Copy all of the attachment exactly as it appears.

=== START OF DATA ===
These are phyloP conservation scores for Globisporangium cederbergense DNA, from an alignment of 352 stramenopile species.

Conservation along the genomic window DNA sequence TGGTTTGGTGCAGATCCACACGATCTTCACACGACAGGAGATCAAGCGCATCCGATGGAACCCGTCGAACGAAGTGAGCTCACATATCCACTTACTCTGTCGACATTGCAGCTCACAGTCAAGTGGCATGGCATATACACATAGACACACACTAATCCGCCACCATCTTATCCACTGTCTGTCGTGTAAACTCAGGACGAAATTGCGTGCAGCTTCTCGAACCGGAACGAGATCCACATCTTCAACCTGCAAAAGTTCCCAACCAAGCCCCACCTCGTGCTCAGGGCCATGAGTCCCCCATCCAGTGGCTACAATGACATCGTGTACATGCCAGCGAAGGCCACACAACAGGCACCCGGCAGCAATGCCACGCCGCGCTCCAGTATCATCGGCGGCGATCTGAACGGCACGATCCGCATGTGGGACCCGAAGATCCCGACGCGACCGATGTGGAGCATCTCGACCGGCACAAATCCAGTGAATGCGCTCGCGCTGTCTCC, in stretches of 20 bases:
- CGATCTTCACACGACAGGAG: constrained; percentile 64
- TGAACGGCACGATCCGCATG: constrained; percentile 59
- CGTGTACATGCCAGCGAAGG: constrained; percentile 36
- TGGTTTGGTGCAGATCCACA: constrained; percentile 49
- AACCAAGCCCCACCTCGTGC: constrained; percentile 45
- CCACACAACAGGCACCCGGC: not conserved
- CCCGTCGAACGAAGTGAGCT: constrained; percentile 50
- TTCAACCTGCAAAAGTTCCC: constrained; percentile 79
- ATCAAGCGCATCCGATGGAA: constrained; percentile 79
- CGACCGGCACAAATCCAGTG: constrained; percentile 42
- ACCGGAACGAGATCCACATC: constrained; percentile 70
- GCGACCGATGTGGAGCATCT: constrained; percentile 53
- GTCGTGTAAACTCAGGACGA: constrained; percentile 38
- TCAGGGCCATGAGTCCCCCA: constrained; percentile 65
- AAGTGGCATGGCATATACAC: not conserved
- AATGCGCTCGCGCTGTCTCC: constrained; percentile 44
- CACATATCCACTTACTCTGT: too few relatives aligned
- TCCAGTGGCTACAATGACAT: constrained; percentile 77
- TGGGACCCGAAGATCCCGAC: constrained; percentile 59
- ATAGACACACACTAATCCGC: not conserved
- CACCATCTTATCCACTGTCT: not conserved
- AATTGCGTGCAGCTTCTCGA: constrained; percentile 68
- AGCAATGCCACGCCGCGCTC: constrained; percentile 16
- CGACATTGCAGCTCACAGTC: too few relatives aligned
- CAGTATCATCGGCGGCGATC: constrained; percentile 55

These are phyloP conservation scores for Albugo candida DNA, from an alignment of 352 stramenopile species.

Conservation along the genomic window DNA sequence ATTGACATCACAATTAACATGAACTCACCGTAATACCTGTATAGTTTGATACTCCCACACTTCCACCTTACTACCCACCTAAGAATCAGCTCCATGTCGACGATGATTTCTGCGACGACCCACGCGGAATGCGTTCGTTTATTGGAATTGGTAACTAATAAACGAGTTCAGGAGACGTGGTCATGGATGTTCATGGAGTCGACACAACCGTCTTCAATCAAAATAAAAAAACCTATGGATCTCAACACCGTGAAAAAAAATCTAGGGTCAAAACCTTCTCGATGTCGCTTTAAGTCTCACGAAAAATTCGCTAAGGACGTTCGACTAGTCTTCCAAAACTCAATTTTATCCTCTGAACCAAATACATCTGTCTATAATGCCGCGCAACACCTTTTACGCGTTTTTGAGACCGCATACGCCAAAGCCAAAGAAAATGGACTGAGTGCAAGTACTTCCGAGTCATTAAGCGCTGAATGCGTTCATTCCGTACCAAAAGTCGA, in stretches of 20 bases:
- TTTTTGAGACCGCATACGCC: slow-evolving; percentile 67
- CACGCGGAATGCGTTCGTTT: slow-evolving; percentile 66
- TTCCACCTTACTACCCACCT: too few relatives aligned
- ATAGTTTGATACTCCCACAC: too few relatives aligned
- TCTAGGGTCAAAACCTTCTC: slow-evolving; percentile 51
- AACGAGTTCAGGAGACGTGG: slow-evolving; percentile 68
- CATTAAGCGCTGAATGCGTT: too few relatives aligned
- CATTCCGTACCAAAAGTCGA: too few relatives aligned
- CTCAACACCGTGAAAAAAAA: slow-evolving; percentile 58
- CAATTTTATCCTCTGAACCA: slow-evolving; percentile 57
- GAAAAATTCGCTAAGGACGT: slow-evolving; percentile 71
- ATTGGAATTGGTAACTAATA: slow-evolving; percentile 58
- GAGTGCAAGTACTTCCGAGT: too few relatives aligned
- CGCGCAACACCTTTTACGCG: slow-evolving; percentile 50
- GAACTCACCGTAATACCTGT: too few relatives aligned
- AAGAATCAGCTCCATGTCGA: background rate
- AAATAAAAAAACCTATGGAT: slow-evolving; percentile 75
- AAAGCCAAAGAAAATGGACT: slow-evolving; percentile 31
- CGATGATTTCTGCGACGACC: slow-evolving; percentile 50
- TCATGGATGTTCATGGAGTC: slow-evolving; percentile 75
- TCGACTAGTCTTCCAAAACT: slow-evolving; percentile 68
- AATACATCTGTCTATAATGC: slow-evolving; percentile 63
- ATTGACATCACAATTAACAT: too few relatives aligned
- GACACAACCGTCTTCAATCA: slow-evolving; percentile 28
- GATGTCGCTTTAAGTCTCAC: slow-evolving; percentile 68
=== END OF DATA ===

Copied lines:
These are phyloP conservation scores for Globisporangium cederbergense DNA, from an alignment of 352 stramenopile species.

Conservation along the genomic window DNA sequence TGGTTTGGTGCAGATCCACACGATCTTCACACGACAGGAGATCAAGCGCATCCGATGGAACCCGTCGAACGAAGTGAGCTCACATATCCACTTACTCTGTCGACATTGCAGCTCACAGTCAAGTGGCATGGCATATACACATAGACACACACTAATCCGCCACCATCTTATCCACTGTCTGTCGTGTAAACTCAGGACGAAATTGCGTGCAGCTTCTCGAACCGGAACGAGATCCACATCTTCAACCTGCAAAAGTTCCCAACCAAGCCCCACCTCGTGCTCAGGGCCATGAGTCCCCCATCCAGTGGCTACAATGACATCGTGTACATGCCAGCGAAGGCCACACAACAGGCACCCGGCAGCAATGCCACGCCGCGCTCCAGTATCATCGGCGGCGATCTGAACGGCACGATCCGCATGTGGGACCCGAAGATCCCGACGCGACCGATGTGGAGCATCTCGACCGGCACAAATCCAGTGAATGCGCTCGCGCTGTCTCC, in stretches of 20 bases:
- CGATCTTCACACGACAGGAG: constrained; percentile 64
- TGAACGGCACGATCCGCATG: constrained; percentile 59
- CGTGTACATGCCAGCGAAGG: constrained; percentile 36
- TGGTTTGGTGCAGATCCACA: constrained; percentile 49
- AACCAAGCCCCACCTCGTGC: constrained; percentile 45
- CCACACAACAGGCACCCGGC: not conserved
- CCCGTCGAACGAAGTGAGCT: constrained; percentile 50
- TTCAACCTGCAAAAGTTCCC: constrained; percentile 79
- ATCAAGCGCATCCGATGGAA: constrained; percentile 79
- CGACCGGCACAAATCCAGTG: constrained; percentile 42
- ACCGGAACGAGATCCACATC: constrained; percentile 70
- GCGACCGATGTGGAGCATCT: constrained; percentile 53
- GTCGTGTAAACTCAGGACGA: constrained; percentile 38
- TCAGGGCCATGAGTCCCCCA: constrained; percentile 65
- AAGTGGCATGGCATATACAC: not conserved
- AATGCGCTCGCGCTGTCTCC: constrained; percentile 44
- CACATATCCACTTACTCTGT: too few relatives aligned
- TCCAGTGGCTACAATGACAT: constrained; percentile 77
- TGGGACCCGAAGATCCCGAC: constrained; percentile 59
- ATAGACACACACTAATCCGC: not conserved
- CACCATCTTATCCACTGTCT: not conserved
- AATTGCGTGCAGCTTCTCGA: constrained; percentile 68
- AGCAATGCCACGCCGCGCTC: constrained; percentile 16
- CGACATTGCAGCTCACAGTC: too few relatives aligned
- CAGTATCATCGGCGGCGATC: constrained; percentile 55

These are phyloP conservation scores for Albugo candida DNA, from an alignment of 352 stramenopile species.

Conservation along the genomic window DNA sequence ATTGACATCACAATTAACATGAACTCACCGTAATACCTGTATAGTTTGATACTCCCACACTTCCACCTTACTACCCACCTAAGAATCAGCTCCATGTCGACGATGATTTCTGCGACGACCCACGCGGAATGCGTTCGTTTATTGGAATTGGTAACTAATAAACGAGTTCAGGAGACGTGGTCATGGATGTTCATGGAGTCGACACAACCGTCTTCAATCAAAATAAAAAAACCTATGGATCTCAACACCGTGAAAAAAAATCTAGGGTCAAAACCTTCTCGATGTCGCTTTAAGTCTCACGAAAAATTCGCTAAGGACGTTCGACTAGTCTTCCAAAACTCAATTTTATCCTCTGAACCAAATACATCTGTCTATAATGCCGCGCAACACCTTTTACGCGTTTTTGAGACCGCATACGCCAAAGCCAAAGAAAATGGACTGAGTGCAAGTACTTCCGAGTCATTAAGCGCTGAATGCGTTCATTCCGTACCAAAAGTCGA, in stretches of 20 bases:
- TTTTTGAGACCGCATACGCC: slow-evolving; percentile 67
- CACGCGGAATGCGTTCGTTT: slow-evolving; percentile 66
- TTCCACCTTACTACCCACCT: too few relatives aligned
- ATAGTTTGATACTCCCACAC: too few relatives aligned
- TCTAGGGTCAAAACCTTCTC: slow-evolving; percentile 51
- AACGAGTTCAGGAGACGTGG: slow-evolving; percentile 68
- CATTAAGCGCTGAATGCGTT: too few relatives aligned
- CATTCCGTACCAAAAGTCGA: too few relatives aligned
- CTCAACACCGTGAAAAAAAA: slow-evolving; percentile 58
- CAATTTTATCCTCTGAACCA: slow-evolving; percentile 57
- GAAAAATTCGCTAAGGACGT: slow-evolving; percentile 71
- ATTGGAATTGGTAACTAATA: slow-evolving; percentile 58
- GAGTGCAAGTACTTCCGAGT: too few relatives aligned
- CGCGCAACACCTTTTACGCG: slow-evolving; percentile 50
- GAACTCACCGTAATACCTGT: too few relatives aligned
- AAGAATCAGCTCCATGTCGA: background rate
- AAATAAAAAAACCTATGGAT: slow-evolving; percentile 75
- AAAGCCAAAGAAAATGGACT: slow-evolving; percentile 31
- CGATGATTTCTGCGACGACC: slow-evolving; percentile 50
- TCATGGATGTTCATGGAGTC: slow-evolving; percentile 75
- TCGACTAGTCTTCCAAAACT: slow-evolving; percentile 68
- AATACATCTGTCTATAATGC: slow-evolving; percentile 63
- ATTGACATCACAATTAACAT: too few relatives aligned
- GACACAACCGTCTTCAATCA: slow-evolving; percentile 28
- GATGTCGCTTTAAGTCTCAC: slow-evolving; percentile 68